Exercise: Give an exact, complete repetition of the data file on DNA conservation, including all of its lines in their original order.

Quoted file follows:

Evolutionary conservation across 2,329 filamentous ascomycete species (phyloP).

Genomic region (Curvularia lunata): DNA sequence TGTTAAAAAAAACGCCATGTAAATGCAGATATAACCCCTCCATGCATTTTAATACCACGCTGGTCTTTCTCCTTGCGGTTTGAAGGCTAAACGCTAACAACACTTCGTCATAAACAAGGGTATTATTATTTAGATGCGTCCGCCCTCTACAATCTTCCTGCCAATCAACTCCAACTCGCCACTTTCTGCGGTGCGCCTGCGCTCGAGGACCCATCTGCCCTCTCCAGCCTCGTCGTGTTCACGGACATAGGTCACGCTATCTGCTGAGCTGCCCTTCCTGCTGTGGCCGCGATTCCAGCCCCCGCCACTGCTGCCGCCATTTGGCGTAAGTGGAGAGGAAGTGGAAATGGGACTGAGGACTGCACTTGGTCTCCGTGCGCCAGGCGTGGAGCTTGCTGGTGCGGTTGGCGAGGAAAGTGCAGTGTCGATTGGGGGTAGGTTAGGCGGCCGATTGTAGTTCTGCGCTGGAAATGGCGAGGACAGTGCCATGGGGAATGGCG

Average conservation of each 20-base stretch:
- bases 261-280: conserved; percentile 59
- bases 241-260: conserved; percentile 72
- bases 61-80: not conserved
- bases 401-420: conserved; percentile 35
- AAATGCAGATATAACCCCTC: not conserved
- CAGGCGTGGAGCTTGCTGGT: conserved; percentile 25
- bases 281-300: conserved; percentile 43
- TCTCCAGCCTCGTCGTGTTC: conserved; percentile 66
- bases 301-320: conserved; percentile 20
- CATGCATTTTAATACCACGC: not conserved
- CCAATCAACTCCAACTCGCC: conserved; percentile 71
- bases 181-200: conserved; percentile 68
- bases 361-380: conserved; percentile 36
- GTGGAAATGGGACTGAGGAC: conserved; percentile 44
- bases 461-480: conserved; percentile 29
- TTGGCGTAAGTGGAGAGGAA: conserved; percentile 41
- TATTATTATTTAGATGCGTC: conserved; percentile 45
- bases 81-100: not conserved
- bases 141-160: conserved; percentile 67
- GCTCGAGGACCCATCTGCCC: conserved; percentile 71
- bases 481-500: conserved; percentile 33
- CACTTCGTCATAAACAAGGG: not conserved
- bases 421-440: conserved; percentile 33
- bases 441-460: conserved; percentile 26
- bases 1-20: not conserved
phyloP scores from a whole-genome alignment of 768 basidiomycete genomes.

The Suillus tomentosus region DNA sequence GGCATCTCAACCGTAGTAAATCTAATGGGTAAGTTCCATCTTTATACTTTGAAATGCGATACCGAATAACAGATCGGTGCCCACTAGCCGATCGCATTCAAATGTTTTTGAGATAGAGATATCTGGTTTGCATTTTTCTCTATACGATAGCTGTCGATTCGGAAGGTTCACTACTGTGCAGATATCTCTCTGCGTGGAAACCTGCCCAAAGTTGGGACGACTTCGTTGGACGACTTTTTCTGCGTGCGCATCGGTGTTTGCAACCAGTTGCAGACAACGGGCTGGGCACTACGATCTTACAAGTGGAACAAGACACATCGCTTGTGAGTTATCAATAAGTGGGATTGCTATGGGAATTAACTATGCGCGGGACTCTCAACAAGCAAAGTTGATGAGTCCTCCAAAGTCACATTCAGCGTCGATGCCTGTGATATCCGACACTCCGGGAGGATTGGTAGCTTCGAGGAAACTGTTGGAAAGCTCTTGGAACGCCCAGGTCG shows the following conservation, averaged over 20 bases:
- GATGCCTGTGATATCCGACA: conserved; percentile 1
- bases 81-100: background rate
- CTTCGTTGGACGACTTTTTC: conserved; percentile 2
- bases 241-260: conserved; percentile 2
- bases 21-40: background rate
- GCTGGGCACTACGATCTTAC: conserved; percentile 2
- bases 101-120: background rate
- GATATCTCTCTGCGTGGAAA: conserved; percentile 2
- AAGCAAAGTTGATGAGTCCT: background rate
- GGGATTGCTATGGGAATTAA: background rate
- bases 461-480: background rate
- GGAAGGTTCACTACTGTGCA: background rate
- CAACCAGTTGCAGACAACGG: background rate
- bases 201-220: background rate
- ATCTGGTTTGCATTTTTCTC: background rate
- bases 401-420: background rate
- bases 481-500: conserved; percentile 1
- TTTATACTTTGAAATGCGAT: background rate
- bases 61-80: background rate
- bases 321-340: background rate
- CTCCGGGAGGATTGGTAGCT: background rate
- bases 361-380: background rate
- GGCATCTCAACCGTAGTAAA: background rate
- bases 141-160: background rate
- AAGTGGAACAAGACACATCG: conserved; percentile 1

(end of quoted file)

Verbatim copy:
Evolutionary conservation across 2,329 filamentous ascomycete species (phyloP).

Genomic region (Curvularia lunata): DNA sequence TGTTAAAAAAAACGCCATGTAAATGCAGATATAACCCCTCCATGCATTTTAATACCACGCTGGTCTTTCTCCTTGCGGTTTGAAGGCTAAACGCTAACAACACTTCGTCATAAACAAGGGTATTATTATTTAGATGCGTCCGCCCTCTACAATCTTCCTGCCAATCAACTCCAACTCGCCACTTTCTGCGGTGCGCCTGCGCTCGAGGACCCATCTGCCCTCTCCAGCCTCGTCGTGTTCACGGACATAGGTCACGCTATCTGCTGAGCTGCCCTTCCTGCTGTGGCCGCGATTCCAGCCCCCGCCACTGCTGCCGCCATTTGGCGTAAGTGGAGAGGAAGTGGAAATGGGACTGAGGACTGCACTTGGTCTCCGTGCGCCAGGCGTGGAGCTTGCTGGTGCGGTTGGCGAGGAAAGTGCAGTGTCGATTGGGGGTAGGTTAGGCGGCCGATTGTAGTTCTGCGCTGGAAATGGCGAGGACAGTGCCATGGGGAATGGCG

Average conservation of each 20-base stretch:
- bases 261-280: conserved; percentile 59
- bases 241-260: conserved; percentile 72
- bases 61-80: not conserved
- bases 401-420: conserved; percentile 35
- AAATGCAGATATAACCCCTC: not conserved
- CAGGCGTGGAGCTTGCTGGT: conserved; percentile 25
- bases 281-300: conserved; percentile 43
- TCTCCAGCCTCGTCGTGTTC: conserved; percentile 66
- bases 301-320: conserved; percentile 20
- CATGCATTTTAATACCACGC: not conserved
- CCAATCAACTCCAACTCGCC: conserved; percentile 71
- bases 181-200: conserved; percentile 68
- bases 361-380: conserved; percentile 36
- GTGGAAATGGGACTGAGGAC: conserved; percentile 44
- bases 461-480: conserved; percentile 29
- TTGGCGTAAGTGGAGAGGAA: conserved; percentile 41
- TATTATTATTTAGATGCGTC: conserved; percentile 45
- bases 81-100: not conserved
- bases 141-160: conserved; percentile 67
- GCTCGAGGACCCATCTGCCC: conserved; percentile 71
- bases 481-500: conserved; percentile 33
- CACTTCGTCATAAACAAGGG: not conserved
- bases 421-440: conserved; percentile 33
- bases 441-460: conserved; percentile 26
- bases 1-20: not conserved
phyloP scores from a whole-genome alignment of 768 basidiomycete genomes.

The Suillus tomentosus region DNA sequence GGCATCTCAACCGTAGTAAATCTAATGGGTAAGTTCCATCTTTATACTTTGAAATGCGATACCGAATAACAGATCGGTGCCCACTAGCCGATCGCATTCAAATGTTTTTGAGATAGAGATATCTGGTTTGCATTTTTCTCTATACGATAGCTGTCGATTCGGAAGGTTCACTACTGTGCAGATATCTCTCTGCGTGGAAACCTGCCCAAAGTTGGGACGACTTCGTTGGACGACTTTTTCTGCGTGCGCATCGGTGTTTGCAACCAGTTGCAGACAACGGGCTGGGCACTACGATCTTACAAGTGGAACAAGACACATCGCTTGTGAGTTATCAATAAGTGGGATTGCTATGGGAATTAACTATGCGCGGGACTCTCAACAAGCAAAGTTGATGAGTCCTCCAAAGTCACATTCAGCGTCGATGCCTGTGATATCCGACACTCCGGGAGGATTGGTAGCTTCGAGGAAACTGTTGGAAAGCTCTTGGAACGCCCAGGTCG shows the following conservation, averaged over 20 bases:
- GATGCCTGTGATATCCGACA: conserved; percentile 1
- bases 81-100: background rate
- CTTCGTTGGACGACTTTTTC: conserved; percentile 2
- bases 241-260: conserved; percentile 2
- bases 21-40: background rate
- GCTGGGCACTACGATCTTAC: conserved; percentile 2
- bases 101-120: background rate
- GATATCTCTCTGCGTGGAAA: conserved; percentile 2
- AAGCAAAGTTGATGAGTCCT: background rate
- GGGATTGCTATGGGAATTAA: background rate
- bases 461-480: background rate
- GGAAGGTTCACTACTGTGCA: background rate
- CAACCAGTTGCAGACAACGG: background rate
- bases 201-220: background rate
- ATCTGGTTTGCATTTTTCTC: background rate
- bases 401-420: background rate
- bases 481-500: conserved; percentile 1
- TTTATACTTTGAAATGCGAT: background rate
- bases 61-80: background rate
- bases 321-340: background rate
- CTCCGGGAGGATTGGTAGCT: background rate
- bases 361-380: background rate
- GGCATCTCAACCGTAGTAAA: background rate
- bases 141-160: background rate
- AAGTGGAACAAGACACATCG: conserved; percentile 1